The National Museum of Contemporary Art (EMST) in Athens is currently hosting the painfully timely online exhibition Esse, Νosse, Posse: Common Wealth for Common People.
Curated by Daphne Dragona, the open platform takes a critical look at the economy of the network society and the tension between, on the one hand, a wealth of information, knowledge, code, communication freely provided by web users and on the other hand the market's attempts of to appropriate and exploit it.
A virtual sweatshop, a game opposing copyright and free exchange of knowledge, a documentary about gold farmers, a subversive web browser software, internet art for poor people , etc. Esse, Νosse, Posse offers a thought-provoking mix of artists' projects commenting on the new forms of networked economy, platforms based on exchange and collaboration everyone can contribute to and a series of statements and texts by researchers, critics, theorists discussing art, networks and economy.
In her curatorial text Dragona lists some of the issues at stake:
How is this new common wealth then formed? What are its mechanisms of development and support and which are the new forms of economy that emerge? What is the importance of new terms frequently mentioned such as the attention economy or the gift economy and of phenomena such as the sweatshops, the crowdsourcing or the merging of free and working time? Can free and open source software and knowledge exchange play a significant role?
"Esse, Nosse, Posse: Common Wealth for Common People" focuses on "posse", on the mode of production and being not only of the creators presented within this context but of all the contributors of today's common wealth , as well as on the possibilities of re-appropriation of knowledge that may occur only through knowledge itself.
So far, i've spent at least a couple of hours going through the projects, platforms and texts collected in Esse, Νosse, Posse. I also caught up with Daphne Dragona, the curator of the platform. And i had just one question for her:
This is not the first time you curate an online exhibition for the Museum of Contemporary Art in Athens. I'd be interested to know more about your experience on this particular issue. How do you make this platform successful? How can an online exhibition reach the usual museum audience?
Esse, Nosse, Posse, Common Wealth for Common People follows last year's Tag Ties and Affective Spies, also hosted in the website of the National Museum of Contemporary Art. The two exhibitions connect on purpose actually as they both relate to the digital networks discussing principal questions and issues around their structures and their functioning. Tag Ties and Affective Spies aimed to present critical approaches by artists on the very features of the social media whereas Esse, Nosse, Posses focuses on the issue of networked economies and today's user generated common wealth.
Esse, Nosse, Posse is however more a platform rather than an exhibition. I saw it as a chance to discuss ideas, notions and opinions and not merely as an opportunity to present online art . For this reason, except for "net art" works, also videos, texts and collaborative platforms are included as initiatives that comment on the topic of common wealth in various ways. Moreover, the platform is open, anyone having a relevant project can submit it , enriching the content. It is an ongoing presentation of resources, of ideas, of inspiring efforts.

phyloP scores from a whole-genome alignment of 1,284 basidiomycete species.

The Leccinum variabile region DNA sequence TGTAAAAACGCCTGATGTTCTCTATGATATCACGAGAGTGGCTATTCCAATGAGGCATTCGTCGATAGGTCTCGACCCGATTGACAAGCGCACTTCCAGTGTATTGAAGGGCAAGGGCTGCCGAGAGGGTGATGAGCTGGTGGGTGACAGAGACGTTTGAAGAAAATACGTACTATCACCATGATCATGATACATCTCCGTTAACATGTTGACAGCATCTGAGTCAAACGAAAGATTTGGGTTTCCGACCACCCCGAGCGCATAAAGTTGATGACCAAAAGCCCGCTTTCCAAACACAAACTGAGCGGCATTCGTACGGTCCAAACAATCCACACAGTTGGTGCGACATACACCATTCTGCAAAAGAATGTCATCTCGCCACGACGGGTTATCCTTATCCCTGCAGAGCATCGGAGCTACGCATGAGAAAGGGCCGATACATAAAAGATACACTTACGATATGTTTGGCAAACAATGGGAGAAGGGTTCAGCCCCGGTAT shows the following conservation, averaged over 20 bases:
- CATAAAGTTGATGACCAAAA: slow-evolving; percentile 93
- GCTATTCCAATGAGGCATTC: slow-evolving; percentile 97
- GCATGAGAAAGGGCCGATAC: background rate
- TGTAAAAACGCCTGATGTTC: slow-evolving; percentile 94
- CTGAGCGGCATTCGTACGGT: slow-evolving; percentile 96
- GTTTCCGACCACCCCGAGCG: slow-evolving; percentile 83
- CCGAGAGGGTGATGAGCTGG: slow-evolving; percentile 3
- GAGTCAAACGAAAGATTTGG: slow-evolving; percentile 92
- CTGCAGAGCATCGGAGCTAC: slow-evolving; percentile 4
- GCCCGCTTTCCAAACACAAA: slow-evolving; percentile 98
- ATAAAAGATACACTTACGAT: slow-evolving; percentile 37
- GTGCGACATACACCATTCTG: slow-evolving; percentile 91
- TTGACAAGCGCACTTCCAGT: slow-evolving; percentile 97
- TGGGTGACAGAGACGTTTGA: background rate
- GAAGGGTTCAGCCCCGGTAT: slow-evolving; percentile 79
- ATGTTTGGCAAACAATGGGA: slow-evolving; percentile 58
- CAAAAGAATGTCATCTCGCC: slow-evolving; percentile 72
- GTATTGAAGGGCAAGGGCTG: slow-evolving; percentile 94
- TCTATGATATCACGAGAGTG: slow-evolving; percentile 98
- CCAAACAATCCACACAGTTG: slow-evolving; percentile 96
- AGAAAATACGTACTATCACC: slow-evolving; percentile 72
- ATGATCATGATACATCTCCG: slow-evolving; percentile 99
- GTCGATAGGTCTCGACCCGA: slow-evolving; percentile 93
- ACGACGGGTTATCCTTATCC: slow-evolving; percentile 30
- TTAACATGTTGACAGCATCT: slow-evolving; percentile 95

From this point of view, this platform will be considered successful if people can learn things from it, share the data and use it, if the works and texts by the contributors meet new audiences, if new collaborations and ideas are born through it. I do not know yet if this happens or if it will happen but my aim was to include interesting content against the info - noise of the social web.
In any case, "success" does not get any easier when you do online projects . The National Museum of Contemporary Art the last few years has shown an interest and a commitment for digital and internet culture. The online exhibitions are also hosted in the physical space of the museum but it takes some time to trigger visitors' curiosity and interest. Some people are still very hesitant when confronted with computers in an exhibition space. Even if technology is part of their everyday lives, even if they are connected at home and at work, still in a museum they are reserved. Maybe it's the remains of the white cube culture but this issue is still open for a country like Greece. On the other hand, no one expects visitors to spend an hour viewing an online exhibition in the museum. The point is rather to get informed and follow online activities at their own place and time. The virtual space does not negate the physical one of the museum or the opposite; they interconnect but different opportunities are given in each case.
Other exhibitions curated by Daphne Dragona: Tag ties & affective spies, a critical approach on the social media of our times, Mark Amerika retrospective at the National Museum of Contemporary Art in Athens. She also co-curated Homo Ludens Ludens.